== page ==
WooCommerce backend depressingly slow even though front end is blazing fast? :(


Hey guys,

I am using EasyEngine and hosted on DigitalOcean. I followed all the guidelines on how to setup EasyEngine with Wordpress. I am also using W3TC Caching plugin and using all the settings mentioned over here https://easyengine.io/wordpress-nginx/tutorials/single-site/w3-total-cache/ except the “page cache” one at present.

Anyhow, my front end seems to be running quite good and pages load instantly but the backend is super slow. Sometimes I have to wait for like 5-10 minutes to open a single order page and it sometimes land with connection time out.

I have gone through a lot of posts on the forum, did a lot of research and still haven’t been able to find a proper solution. I found pointers like when Object Cache and Database Cache are set to memcache, the backend becomes slow but no proper solution on how to solve it.

What do I need to debug this? Any pointers would be highly appreciated!

Thank you.

Sumeet Chawla


I’ve ran into this issue before and I have not been able to pinpoint why. One thing you could look into is using a plugin called “WP Query Monitor” which will show you which queries are running slow, and from which plugin. If you find out what the issues, I would like to know as well.


Hey Thorr, thanks for the quick reply. I haven’t used WP Query Monitor yet but will try it out. I have been using New Relics though and as per that /wp-admin/admin-ajax.php has been the most time consuming with max time going upto 278000ms :pensive:

Also, on digging deeper, it shows that the following DB transaction takes the most time:

this is the backend I am talking about i.e. the Dashboard area. Mostly while browsing through the product listing page or orders.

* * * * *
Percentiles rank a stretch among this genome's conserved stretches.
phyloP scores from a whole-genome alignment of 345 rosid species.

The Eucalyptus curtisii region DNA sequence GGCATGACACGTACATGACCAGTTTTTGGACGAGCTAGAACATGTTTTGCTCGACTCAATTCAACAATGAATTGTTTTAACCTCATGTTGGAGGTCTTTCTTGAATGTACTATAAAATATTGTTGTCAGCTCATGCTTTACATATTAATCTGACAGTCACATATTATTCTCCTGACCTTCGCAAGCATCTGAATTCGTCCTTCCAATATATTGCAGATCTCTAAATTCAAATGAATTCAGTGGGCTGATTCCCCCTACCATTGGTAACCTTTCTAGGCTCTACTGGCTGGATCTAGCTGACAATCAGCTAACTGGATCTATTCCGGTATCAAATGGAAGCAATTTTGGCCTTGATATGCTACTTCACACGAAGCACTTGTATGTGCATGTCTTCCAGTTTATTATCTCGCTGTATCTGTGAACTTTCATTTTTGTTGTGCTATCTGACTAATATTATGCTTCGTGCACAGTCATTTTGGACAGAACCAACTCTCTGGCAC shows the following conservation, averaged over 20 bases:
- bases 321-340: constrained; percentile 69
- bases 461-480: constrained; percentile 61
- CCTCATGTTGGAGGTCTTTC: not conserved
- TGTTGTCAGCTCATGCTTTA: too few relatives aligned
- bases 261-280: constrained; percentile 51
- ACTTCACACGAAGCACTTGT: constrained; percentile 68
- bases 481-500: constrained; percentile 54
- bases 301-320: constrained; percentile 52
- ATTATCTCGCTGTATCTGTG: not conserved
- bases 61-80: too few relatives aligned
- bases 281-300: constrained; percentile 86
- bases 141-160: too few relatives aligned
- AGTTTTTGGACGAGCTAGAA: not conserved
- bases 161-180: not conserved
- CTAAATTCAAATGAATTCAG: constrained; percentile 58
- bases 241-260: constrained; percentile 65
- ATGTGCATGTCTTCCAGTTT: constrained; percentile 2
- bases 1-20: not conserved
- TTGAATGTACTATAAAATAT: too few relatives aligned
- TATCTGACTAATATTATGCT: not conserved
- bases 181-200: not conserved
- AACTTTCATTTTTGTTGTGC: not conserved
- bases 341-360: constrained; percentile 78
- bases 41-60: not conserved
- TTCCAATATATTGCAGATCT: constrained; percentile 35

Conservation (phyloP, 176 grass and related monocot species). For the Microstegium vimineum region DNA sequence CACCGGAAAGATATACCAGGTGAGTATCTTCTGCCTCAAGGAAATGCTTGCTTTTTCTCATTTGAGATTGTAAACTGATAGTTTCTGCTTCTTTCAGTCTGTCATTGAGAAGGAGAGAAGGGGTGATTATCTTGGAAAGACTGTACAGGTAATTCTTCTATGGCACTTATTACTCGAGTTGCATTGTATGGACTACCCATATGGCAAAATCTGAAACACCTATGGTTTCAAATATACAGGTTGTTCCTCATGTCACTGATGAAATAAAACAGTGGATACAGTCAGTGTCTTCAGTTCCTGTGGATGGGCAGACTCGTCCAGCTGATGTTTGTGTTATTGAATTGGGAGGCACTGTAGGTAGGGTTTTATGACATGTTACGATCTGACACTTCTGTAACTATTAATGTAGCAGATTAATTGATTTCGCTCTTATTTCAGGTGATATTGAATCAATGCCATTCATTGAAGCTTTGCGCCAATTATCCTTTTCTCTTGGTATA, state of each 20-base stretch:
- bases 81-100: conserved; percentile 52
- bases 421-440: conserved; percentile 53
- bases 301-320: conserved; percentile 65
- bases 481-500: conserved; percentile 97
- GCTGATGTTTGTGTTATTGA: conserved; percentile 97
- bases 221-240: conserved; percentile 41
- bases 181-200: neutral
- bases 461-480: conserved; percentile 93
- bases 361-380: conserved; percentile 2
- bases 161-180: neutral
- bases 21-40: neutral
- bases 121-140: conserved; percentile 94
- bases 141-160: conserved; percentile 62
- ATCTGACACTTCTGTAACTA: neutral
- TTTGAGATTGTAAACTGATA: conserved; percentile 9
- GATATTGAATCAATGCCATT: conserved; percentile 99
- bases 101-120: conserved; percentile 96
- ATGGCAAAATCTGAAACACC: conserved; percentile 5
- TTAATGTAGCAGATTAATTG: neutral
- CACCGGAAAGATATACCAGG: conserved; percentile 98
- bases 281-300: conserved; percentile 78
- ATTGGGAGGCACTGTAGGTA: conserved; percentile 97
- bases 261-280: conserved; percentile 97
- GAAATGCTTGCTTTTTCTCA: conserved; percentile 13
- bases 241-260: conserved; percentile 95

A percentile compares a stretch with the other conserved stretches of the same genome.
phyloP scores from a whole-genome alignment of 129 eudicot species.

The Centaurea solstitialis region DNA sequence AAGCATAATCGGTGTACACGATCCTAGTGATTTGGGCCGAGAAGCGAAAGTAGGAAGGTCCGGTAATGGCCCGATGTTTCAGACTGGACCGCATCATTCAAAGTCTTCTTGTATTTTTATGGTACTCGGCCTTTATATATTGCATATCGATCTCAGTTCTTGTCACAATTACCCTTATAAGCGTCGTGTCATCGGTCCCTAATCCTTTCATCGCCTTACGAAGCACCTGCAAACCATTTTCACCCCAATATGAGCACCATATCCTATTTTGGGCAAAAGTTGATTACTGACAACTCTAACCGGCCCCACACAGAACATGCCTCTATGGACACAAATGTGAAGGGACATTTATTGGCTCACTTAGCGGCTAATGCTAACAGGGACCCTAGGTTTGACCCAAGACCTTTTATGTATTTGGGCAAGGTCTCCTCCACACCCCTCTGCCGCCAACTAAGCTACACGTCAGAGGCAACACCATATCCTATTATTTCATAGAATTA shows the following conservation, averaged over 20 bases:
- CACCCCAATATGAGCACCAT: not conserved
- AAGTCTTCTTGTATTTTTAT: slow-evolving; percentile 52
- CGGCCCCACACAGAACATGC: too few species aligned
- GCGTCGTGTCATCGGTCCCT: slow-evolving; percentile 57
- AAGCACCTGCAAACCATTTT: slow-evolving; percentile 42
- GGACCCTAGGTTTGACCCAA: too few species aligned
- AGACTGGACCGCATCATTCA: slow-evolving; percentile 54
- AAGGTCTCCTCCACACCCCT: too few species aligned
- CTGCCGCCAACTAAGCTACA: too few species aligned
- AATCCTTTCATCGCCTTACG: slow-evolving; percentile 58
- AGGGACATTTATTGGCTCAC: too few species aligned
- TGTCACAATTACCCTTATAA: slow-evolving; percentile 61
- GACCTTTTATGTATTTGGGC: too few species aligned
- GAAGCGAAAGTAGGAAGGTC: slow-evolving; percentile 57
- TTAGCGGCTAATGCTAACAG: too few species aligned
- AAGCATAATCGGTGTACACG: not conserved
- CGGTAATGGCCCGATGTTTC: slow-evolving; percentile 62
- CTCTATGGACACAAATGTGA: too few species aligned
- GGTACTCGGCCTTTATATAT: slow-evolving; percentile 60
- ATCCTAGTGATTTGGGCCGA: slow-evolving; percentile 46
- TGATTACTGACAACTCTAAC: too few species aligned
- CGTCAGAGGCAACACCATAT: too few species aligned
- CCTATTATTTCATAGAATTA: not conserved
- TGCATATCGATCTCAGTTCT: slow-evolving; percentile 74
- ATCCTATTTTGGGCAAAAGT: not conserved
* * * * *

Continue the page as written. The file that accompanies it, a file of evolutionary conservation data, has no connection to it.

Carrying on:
How do I go ahead debugging why this might be happening? Any pointers would be highly appreciated :slight_smile:


WooCommerce is just not good for performance, the slow AJAX get fragments is a longstanding issue with the software and why I refuse to ever use it.

If you are on a shared host then that could explain your especially slow query times.

You can use MySQL Tuner to see if you should increase RAM for MySQL

You can try using some object caching like memcached or redis.

Honestly though the best advice is to not use WooCommerce.


While researching on why the wp_options table might be taking so much time, I stumbled upon this: http://www.remicorson.com/too-many-wc_sessions-in-woocommerce/

So WooCommerce has been storing session details in the wp_option tables with entries like _wc_session_xxx and _wc_session_expires_xxx entries. I am yet to confirm this in my case but this might be the case.

But the good news is that WooCommerce’s latest updated “Dashing Dolphin” is dedicated to improving the way sessions are handled:

First, we improved how WooCommerce knows who is on the site and what they have in the cart, known as a session handler. In the past, this was done with the wp_options table. This is fine for smaller stores, but it can be a bit slow for stores with thousands of concurrent users and so we overhauled the way we store temporary data. We’re now storing less temporary data in the database, which speeds up every page load. - https://www.woothemes.com/2016/01/woocommerce-25-dashing-dolphin/

I think I started having this problem with more number of visits and lesser bounce rates. Need to dig deeper!

@blindpet I have been hearing this ever since I started the store but to be really honest, compared to Magento and others, I find WooCommerce very comfortable. Specially, given that I am a WordPress developer at heart, it becomes easier for me to launch new features or build up custom ones quickly. The other advantage I see with WordPress is the SEO friendliness of the website compared to others. Other than WooCommerce, the only big players I see are Magento and Shopify. Which one would you have gone with?

Obviously, when I reach a stage where I am confident that WordPress won’t be able to support the traffic, one can always shift to a custom made platform based on NodeJS to provide the ultimate performance output.

I was on a shared host around 7 months back but when the traffic started to grown, I created a droplet on DigitalOcean and used EasyEngine to setup the server. On the shared host, my frontend use to crash a lot as my MySQL server crashed a lot.